Capital of Provence since the Middle Ages
www.aixenprovencetourisme.com. Settled by the Romans, who named it Aquae Sextiae on account of its hot springs, Aix was the capital of Provence from the 12thC until the Revolution. During the 15thC, René le Bon, Duke of Anjou, Count of Provence and King of Sicily, and indeed a true Renaissance prince, established a flourishing cultural tradition which distinguishes the town even today. Prosperous and cosmopolitan, host to a prestigious annual International Music Festival (www.festival-aix.com) and hordes of foreign students, Aix has been nicknamed Paris’s 21st arrondisement, which is also a reflection on the cost of living here.
King René still presides over the festivities from a fountain at the top of Cours Mirabeau, a broad, tree-lined boulevard flanked by 17th-18thC mansions which divides the town centre in two. To the north, Vieil Aix is a bustling maze of narrow streets interrupted by little squares and frequent fountains. Aix is famous for its markets which invade place Richelme and the surrounding streets with a colourful profusion of local fruits, vegetables and great tubs of glorious flowers. Bargain hunters will also find a sprawling flea market centred on place de Verdun.
On rue Gaston-de-Saporta, the Musée du Vieil Aix (amis-musees-aix.fr) houses displays of Proven√ç¬µcal crafts including puppets and santons, the traditional pottery crib figures found throughout the region. Further up the hill, the Cathédrale de Saint-Saveur is a notable hybrid with a 5thC baptistry, Romanesque aisle and 16thC additions. At certain times the custodian reveals the interior of a marvellous 15thC triptych illustrating the Burning Bush with King René and Queen Jeanne in attendance, plus the twin castles of Tarascon and Beaucaire (see page 335). Behind the cathedral, the Musée des Tapisseries, place des Martyrs-de-la-Résistance, www.aixenprovencetourisme.com, boasts a magnificent collection of 16th-17thC Beauvais tapestries housed in the former archbishop’s palace.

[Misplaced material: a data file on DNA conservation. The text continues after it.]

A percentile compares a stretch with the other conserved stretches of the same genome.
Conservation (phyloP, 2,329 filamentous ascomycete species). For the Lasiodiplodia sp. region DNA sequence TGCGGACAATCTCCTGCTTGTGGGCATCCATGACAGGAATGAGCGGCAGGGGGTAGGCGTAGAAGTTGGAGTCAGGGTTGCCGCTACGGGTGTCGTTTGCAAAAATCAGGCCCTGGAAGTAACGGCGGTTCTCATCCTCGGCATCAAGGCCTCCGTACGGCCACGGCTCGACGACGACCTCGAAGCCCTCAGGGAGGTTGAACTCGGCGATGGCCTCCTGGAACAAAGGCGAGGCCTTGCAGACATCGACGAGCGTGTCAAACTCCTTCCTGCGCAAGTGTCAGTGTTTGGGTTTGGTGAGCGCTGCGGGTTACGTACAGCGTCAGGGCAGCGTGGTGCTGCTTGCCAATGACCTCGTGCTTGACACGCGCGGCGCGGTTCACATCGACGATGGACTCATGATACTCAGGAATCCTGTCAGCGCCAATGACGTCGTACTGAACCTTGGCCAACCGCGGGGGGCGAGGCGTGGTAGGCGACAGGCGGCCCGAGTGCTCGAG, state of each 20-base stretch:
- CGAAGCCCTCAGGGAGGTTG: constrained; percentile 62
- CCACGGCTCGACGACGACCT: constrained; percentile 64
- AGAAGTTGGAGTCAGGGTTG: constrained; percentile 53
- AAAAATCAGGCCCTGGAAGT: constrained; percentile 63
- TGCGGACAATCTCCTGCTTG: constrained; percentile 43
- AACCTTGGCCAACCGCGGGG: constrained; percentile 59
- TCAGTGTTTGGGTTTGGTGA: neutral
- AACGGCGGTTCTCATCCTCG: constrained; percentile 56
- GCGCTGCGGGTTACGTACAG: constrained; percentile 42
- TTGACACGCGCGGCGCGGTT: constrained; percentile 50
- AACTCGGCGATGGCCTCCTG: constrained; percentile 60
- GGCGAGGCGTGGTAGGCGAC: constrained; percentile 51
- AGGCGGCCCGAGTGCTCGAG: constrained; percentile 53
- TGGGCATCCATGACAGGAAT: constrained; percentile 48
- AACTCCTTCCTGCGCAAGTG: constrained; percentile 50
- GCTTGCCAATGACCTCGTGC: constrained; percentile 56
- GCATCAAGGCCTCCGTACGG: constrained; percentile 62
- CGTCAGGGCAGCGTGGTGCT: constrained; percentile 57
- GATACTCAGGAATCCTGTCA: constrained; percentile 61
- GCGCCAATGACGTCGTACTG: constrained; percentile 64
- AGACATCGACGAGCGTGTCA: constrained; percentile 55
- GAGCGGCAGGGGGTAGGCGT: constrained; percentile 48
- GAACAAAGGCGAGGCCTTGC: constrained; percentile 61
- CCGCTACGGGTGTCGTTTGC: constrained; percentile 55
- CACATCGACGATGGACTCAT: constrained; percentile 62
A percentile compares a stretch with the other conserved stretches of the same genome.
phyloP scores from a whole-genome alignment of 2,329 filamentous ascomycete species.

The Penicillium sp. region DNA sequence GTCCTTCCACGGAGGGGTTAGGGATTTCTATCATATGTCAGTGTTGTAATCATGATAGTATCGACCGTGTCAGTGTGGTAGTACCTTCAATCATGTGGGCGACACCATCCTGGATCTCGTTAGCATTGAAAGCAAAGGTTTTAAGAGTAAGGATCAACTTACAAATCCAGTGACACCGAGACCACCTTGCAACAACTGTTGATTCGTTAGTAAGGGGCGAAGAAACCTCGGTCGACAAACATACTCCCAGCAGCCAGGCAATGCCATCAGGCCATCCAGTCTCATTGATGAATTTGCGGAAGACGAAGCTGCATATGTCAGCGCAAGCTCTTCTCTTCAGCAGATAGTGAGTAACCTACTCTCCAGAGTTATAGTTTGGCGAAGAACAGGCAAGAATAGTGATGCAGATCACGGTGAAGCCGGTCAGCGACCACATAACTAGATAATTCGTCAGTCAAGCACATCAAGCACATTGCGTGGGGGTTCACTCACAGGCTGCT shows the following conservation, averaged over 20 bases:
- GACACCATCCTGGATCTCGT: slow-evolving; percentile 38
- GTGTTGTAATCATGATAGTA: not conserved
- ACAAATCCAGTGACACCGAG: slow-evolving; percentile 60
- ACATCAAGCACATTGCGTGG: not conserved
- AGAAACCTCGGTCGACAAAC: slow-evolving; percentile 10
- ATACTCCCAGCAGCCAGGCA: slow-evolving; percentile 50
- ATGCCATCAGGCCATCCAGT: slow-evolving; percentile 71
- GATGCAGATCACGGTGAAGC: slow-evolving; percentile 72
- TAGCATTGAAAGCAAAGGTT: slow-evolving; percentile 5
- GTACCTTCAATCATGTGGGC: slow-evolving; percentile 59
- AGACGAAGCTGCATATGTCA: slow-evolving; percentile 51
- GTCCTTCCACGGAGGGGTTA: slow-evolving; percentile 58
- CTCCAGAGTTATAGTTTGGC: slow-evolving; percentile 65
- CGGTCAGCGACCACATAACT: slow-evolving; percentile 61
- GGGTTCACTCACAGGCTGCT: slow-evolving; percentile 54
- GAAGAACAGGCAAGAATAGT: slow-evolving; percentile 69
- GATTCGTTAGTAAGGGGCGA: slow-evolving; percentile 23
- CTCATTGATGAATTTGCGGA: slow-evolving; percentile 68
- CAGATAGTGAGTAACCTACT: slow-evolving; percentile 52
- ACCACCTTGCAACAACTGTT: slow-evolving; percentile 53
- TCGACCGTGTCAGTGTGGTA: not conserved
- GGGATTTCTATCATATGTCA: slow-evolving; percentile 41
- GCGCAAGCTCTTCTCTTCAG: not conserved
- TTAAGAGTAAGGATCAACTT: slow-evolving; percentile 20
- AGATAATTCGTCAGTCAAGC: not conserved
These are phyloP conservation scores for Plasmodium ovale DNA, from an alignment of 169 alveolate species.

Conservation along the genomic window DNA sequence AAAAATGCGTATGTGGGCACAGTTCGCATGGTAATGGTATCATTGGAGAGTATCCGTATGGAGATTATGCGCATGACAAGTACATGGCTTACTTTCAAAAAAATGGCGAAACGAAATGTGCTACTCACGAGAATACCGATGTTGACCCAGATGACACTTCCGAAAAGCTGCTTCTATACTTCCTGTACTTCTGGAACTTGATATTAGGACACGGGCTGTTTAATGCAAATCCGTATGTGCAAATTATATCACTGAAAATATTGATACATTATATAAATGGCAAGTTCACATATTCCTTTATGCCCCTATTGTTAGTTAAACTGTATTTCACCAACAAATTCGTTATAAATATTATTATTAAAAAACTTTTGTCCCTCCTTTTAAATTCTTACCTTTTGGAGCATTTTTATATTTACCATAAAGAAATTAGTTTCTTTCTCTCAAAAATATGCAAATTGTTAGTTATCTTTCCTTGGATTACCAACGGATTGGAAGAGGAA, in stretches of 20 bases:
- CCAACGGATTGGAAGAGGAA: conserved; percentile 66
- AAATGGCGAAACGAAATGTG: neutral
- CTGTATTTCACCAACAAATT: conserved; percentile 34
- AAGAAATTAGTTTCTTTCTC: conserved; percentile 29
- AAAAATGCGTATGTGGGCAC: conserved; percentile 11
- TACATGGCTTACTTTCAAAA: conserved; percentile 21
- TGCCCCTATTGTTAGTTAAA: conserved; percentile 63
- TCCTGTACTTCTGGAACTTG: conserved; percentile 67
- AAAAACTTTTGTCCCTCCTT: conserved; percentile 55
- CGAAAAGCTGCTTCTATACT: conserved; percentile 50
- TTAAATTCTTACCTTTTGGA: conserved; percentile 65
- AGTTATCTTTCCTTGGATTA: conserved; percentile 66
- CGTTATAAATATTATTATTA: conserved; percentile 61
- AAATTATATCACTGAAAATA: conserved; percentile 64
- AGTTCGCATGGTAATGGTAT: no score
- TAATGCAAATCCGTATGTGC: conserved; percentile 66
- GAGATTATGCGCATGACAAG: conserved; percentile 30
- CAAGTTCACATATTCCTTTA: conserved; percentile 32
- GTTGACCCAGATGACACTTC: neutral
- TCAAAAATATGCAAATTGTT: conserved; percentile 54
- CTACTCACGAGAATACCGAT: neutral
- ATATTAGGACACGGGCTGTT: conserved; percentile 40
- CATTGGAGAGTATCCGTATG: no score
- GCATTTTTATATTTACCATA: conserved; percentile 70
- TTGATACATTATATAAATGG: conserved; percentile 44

On the south side of cours Mirabeau lies the largely residential Quartier Mazarin. named after Archbishop Mazarin, brother of the illustrious cardinal. In quiet streets, the flat-fronted 17th-18thC town houses appear smugly secretive behind their shutters.
There is the occasional splash of colour in a window box, a lovely fountain in place des Quartre-Dolphins, plus two more museums: the Musée Arbaud, 2a rue du Quatre-Septembre with a distinguished library and notable collections of ceramics; and archaeology and fine arts in the Musée Granet, place Saint-Jean-de-Malte. The latter has a motley collection of dreary 18thC paintings, but also a Rembrandt, an Ingres and several minor Cézannes. Fans of Paul Cézanne (1839-1906) can explore the artist’s home town with the help of a walking trail devised by the S.I. It treks out to his last studio, Atelier Cézanne, 9 avenue Paul-Cézanne, which has been preserved as he left it complete with painting smock, pipe and unfinished canvas. For more information on these museums and the atelier, see www.aixenprovencetourisme.com.
Another detour on the cultural trail lies 4 km west of the town centre, the Fondation Vasarély, avenue Marcel-Pagnol at Jas-de-Bouffan. The 90-m long building constructed of giant black-and-white building blocks houses an eclectic selection of the 20thC Hungarian artist’s expansive ‘mural integrations’. Make of them what you will.
During the International Music Festival, accommodation and tickets are at a premium.
Find more in: Culture treasure troves